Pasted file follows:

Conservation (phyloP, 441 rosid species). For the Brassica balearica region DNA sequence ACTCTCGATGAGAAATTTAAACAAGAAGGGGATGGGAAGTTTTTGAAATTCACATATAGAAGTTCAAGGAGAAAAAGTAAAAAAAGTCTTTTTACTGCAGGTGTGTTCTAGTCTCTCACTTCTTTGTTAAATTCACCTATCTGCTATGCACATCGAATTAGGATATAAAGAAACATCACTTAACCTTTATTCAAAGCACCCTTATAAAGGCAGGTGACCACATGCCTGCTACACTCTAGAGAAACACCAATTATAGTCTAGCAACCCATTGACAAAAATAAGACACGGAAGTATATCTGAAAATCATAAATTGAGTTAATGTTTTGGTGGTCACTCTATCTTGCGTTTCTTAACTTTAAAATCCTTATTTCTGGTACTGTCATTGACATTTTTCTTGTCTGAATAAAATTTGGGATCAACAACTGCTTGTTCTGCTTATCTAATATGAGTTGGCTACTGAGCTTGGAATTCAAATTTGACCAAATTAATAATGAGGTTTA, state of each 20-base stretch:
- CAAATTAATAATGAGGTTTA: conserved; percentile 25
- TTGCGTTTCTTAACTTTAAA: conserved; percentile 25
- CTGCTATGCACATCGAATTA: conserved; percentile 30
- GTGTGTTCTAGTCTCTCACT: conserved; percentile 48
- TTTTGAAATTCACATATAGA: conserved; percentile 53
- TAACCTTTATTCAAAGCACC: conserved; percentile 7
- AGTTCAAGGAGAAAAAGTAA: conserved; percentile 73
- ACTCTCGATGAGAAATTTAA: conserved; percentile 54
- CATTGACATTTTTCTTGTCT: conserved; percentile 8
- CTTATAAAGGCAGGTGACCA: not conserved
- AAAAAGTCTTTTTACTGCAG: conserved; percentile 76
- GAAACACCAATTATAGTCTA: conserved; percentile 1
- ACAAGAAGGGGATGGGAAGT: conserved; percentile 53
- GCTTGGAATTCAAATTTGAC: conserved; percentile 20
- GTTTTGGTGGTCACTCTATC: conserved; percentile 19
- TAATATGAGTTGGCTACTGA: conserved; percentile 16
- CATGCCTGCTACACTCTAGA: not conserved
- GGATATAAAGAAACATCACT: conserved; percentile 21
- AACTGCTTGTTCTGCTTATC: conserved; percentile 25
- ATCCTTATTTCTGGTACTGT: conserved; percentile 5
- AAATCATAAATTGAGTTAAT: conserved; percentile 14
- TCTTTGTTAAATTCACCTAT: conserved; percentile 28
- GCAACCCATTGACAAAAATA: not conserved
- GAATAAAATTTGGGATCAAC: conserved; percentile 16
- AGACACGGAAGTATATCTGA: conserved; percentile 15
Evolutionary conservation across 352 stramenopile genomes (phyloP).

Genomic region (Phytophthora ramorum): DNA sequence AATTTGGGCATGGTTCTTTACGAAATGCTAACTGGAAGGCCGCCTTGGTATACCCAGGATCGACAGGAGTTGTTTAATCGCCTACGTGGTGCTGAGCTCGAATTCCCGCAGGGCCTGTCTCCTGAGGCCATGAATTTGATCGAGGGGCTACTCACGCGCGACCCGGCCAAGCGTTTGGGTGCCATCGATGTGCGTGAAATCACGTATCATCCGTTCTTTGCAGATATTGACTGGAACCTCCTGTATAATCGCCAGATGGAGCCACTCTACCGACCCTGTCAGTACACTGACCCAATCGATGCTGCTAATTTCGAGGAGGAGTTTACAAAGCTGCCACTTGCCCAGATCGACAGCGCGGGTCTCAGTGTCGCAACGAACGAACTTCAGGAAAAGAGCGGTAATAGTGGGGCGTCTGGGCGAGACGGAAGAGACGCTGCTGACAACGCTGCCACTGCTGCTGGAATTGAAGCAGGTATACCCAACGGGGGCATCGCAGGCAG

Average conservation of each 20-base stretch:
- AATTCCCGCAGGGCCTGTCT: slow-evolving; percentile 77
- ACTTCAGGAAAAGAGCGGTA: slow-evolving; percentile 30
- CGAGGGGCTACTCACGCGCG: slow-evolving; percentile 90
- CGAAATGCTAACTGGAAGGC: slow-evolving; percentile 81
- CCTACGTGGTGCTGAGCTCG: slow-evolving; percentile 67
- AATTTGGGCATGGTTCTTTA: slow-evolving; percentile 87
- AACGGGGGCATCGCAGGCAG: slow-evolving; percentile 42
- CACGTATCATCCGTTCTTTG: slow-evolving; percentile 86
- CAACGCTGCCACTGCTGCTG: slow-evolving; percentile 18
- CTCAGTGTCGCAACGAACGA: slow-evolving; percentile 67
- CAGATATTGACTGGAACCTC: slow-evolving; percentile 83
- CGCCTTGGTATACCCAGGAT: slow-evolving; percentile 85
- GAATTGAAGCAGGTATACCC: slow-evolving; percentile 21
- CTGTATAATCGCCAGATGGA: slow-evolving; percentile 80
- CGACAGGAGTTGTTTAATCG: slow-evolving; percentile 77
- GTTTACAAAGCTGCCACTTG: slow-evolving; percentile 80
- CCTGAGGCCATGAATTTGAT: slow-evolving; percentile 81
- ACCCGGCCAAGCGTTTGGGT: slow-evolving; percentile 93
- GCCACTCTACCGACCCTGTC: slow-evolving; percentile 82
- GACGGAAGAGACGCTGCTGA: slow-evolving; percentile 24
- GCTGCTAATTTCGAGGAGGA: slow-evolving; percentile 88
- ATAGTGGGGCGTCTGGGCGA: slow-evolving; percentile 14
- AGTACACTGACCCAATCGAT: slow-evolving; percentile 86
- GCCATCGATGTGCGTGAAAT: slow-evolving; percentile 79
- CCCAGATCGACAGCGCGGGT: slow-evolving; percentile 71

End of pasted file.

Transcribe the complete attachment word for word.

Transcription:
Conservation (phyloP, 441 rosid species). For the Brassica balearica region DNA sequence ACTCTCGATGAGAAATTTAAACAAGAAGGGGATGGGAAGTTTTTGAAATTCACATATAGAAGTTCAAGGAGAAAAAGTAAAAAAAGTCTTTTTACTGCAGGTGTGTTCTAGTCTCTCACTTCTTTGTTAAATTCACCTATCTGCTATGCACATCGAATTAGGATATAAAGAAACATCACTTAACCTTTATTCAAAGCACCCTTATAAAGGCAGGTGACCACATGCCTGCTACACTCTAGAGAAACACCAATTATAGTCTAGCAACCCATTGACAAAAATAAGACACGGAAGTATATCTGAAAATCATAAATTGAGTTAATGTTTTGGTGGTCACTCTATCTTGCGTTTCTTAACTTTAAAATCCTTATTTCTGGTACTGTCATTGACATTTTTCTTGTCTGAATAAAATTTGGGATCAACAACTGCTTGTTCTGCTTATCTAATATGAGTTGGCTACTGAGCTTGGAATTCAAATTTGACCAAATTAATAATGAGGTTTA, state of each 20-base stretch:
- CAAATTAATAATGAGGTTTA: conserved; percentile 25
- TTGCGTTTCTTAACTTTAAA: conserved; percentile 25
- CTGCTATGCACATCGAATTA: conserved; percentile 30
- GTGTGTTCTAGTCTCTCACT: conserved; percentile 48
- TTTTGAAATTCACATATAGA: conserved; percentile 53
- TAACCTTTATTCAAAGCACC: conserved; percentile 7
- AGTTCAAGGAGAAAAAGTAA: conserved; percentile 73
- ACTCTCGATGAGAAATTTAA: conserved; percentile 54
- CATTGACATTTTTCTTGTCT: conserved; percentile 8
- CTTATAAAGGCAGGTGACCA: not conserved
- AAAAAGTCTTTTTACTGCAG: conserved; percentile 76
- GAAACACCAATTATAGTCTA: conserved; percentile 1
- ACAAGAAGGGGATGGGAAGT: conserved; percentile 53
- GCTTGGAATTCAAATTTGAC: conserved; percentile 20
- GTTTTGGTGGTCACTCTATC: conserved; percentile 19
- TAATATGAGTTGGCTACTGA: conserved; percentile 16
- CATGCCTGCTACACTCTAGA: not conserved
- GGATATAAAGAAACATCACT: conserved; percentile 21
- AACTGCTTGTTCTGCTTATC: conserved; percentile 25
- ATCCTTATTTCTGGTACTGT: conserved; percentile 5
- AAATCATAAATTGAGTTAAT: conserved; percentile 14
- TCTTTGTTAAATTCACCTAT: conserved; percentile 28
- GCAACCCATTGACAAAAATA: not conserved
- GAATAAAATTTGGGATCAAC: conserved; percentile 16
- AGACACGGAAGTATATCTGA: conserved; percentile 15
Evolutionary conservation across 352 stramenopile genomes (phyloP).

Genomic region (Phytophthora ramorum): DNA sequence AATTTGGGCATGGTTCTTTACGAAATGCTAACTGGAAGGCCGCCTTGGTATACCCAGGATCGACAGGAGTTGTTTAATCGCCTACGTGGTGCTGAGCTCGAATTCCCGCAGGGCCTGTCTCCTGAGGCCATGAATTTGATCGAGGGGCTACTCACGCGCGACCCGGCCAAGCGTTTGGGTGCCATCGATGTGCGTGAAATCACGTATCATCCGTTCTTTGCAGATATTGACTGGAACCTCCTGTATAATCGCCAGATGGAGCCACTCTACCGACCCTGTCAGTACACTGACCCAATCGATGCTGCTAATTTCGAGGAGGAGTTTACAAAGCTGCCACTTGCCCAGATCGACAGCGCGGGTCTCAGTGTCGCAACGAACGAACTTCAGGAAAAGAGCGGTAATAGTGGGGCGTCTGGGCGAGACGGAAGAGACGCTGCTGACAACGCTGCCACTGCTGCTGGAATTGAAGCAGGTATACCCAACGGGGGCATCGCAGGCAG

Average conservation of each 20-base stretch:
- AATTCCCGCAGGGCCTGTCT: slow-evolving; percentile 77
- ACTTCAGGAAAAGAGCGGTA: slow-evolving; percentile 30
- CGAGGGGCTACTCACGCGCG: slow-evolving; percentile 90
- CGAAATGCTAACTGGAAGGC: slow-evolving; percentile 81
- CCTACGTGGTGCTGAGCTCG: slow-evolving; percentile 67
- AATTTGGGCATGGTTCTTTA: slow-evolving; percentile 87
- AACGGGGGCATCGCAGGCAG: slow-evolving; percentile 42
- CACGTATCATCCGTTCTTTG: slow-evolving; percentile 86
- CAACGCTGCCACTGCTGCTG: slow-evolving; percentile 18
- CTCAGTGTCGCAACGAACGA: slow-evolving; percentile 67
- CAGATATTGACTGGAACCTC: slow-evolving; percentile 83
- CGCCTTGGTATACCCAGGAT: slow-evolving; percentile 85
- GAATTGAAGCAGGTATACCC: slow-evolving; percentile 21
- CTGTATAATCGCCAGATGGA: slow-evolving; percentile 80
- CGACAGGAGTTGTTTAATCG: slow-evolving; percentile 77
- GTTTACAAAGCTGCCACTTG: slow-evolving; percentile 80
- CCTGAGGCCATGAATTTGAT: slow-evolving; percentile 81
- ACCCGGCCAAGCGTTTGGGT: slow-evolving; percentile 93
- GCCACTCTACCGACCCTGTC: slow-evolving; percentile 82
- GACGGAAGAGACGCTGCTGA: slow-evolving; percentile 24
- GCTGCTAATTTCGAGGAGGA: slow-evolving; percentile 88
- ATAGTGGGGCGTCTGGGCGA: slow-evolving; percentile 14
- AGTACACTGACCCAATCGAT: slow-evolving; percentile 86
- GCCATCGATGTGCGTGAAAT: slow-evolving; percentile 79
- CCCAGATCGACAGCGCGGGT: slow-evolving; percentile 71